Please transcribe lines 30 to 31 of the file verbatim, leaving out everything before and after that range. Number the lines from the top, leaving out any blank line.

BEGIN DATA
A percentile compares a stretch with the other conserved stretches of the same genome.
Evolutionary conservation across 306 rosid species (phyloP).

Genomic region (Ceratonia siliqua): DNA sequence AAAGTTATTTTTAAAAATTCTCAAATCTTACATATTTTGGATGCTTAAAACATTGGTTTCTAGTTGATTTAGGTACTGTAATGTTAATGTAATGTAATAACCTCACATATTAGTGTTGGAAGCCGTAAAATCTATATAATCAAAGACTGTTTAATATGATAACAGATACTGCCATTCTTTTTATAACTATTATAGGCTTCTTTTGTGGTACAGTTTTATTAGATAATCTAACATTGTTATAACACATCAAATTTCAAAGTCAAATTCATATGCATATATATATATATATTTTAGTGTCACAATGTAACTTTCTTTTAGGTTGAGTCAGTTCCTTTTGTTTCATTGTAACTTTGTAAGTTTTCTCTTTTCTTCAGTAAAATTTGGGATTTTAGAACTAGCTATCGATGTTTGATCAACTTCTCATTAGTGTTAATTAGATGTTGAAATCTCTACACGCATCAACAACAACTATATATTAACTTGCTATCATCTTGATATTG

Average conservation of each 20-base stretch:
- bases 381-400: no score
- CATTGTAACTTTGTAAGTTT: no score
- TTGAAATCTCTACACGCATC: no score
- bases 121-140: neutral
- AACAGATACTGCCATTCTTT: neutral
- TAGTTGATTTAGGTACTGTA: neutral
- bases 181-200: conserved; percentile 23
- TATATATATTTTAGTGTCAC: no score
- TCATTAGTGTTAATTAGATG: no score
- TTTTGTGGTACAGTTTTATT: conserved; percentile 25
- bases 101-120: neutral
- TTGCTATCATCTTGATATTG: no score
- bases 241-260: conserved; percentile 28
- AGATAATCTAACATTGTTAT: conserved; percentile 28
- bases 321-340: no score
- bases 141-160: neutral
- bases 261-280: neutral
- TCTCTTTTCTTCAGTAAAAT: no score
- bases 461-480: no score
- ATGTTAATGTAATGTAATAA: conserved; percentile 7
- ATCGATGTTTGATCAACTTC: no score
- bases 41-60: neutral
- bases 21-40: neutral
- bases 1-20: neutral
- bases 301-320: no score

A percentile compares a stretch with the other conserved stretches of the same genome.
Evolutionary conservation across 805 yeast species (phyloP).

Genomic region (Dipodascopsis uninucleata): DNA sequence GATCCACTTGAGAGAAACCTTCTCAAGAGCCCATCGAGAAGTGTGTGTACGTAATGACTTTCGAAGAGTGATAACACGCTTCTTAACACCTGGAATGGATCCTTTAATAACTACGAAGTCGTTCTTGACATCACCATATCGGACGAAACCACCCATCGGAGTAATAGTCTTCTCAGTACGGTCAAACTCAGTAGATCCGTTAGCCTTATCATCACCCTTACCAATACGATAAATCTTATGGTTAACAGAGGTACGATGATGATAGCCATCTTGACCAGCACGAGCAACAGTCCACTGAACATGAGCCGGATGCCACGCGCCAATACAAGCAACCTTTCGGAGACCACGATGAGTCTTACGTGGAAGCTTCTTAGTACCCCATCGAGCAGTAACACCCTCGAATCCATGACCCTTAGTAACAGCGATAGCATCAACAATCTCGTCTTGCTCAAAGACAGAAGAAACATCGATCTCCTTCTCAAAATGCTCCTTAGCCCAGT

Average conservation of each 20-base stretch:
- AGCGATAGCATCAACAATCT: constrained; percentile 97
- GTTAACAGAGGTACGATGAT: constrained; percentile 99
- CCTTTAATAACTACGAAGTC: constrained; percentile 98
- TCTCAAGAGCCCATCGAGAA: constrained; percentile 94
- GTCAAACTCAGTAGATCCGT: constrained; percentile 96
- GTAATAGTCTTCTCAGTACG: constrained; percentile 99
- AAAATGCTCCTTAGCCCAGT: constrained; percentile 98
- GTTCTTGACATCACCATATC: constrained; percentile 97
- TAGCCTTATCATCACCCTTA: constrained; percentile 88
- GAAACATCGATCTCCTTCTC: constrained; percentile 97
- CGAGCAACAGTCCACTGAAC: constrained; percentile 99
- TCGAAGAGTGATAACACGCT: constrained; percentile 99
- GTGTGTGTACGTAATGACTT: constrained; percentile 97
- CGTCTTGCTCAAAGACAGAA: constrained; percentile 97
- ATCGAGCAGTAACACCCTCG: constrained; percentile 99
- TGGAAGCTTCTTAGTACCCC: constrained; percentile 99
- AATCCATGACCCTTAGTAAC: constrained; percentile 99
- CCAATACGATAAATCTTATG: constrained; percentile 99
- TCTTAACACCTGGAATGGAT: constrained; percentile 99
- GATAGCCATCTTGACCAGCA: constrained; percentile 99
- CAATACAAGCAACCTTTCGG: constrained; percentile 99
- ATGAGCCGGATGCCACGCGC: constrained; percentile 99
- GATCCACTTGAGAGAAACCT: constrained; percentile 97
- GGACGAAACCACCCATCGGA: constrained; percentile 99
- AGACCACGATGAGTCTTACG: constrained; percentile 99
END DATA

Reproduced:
A percentile compares a stretch with the other conserved stretches of the same genome.
Evolutionary conservation across 805 yeast species (phyloP).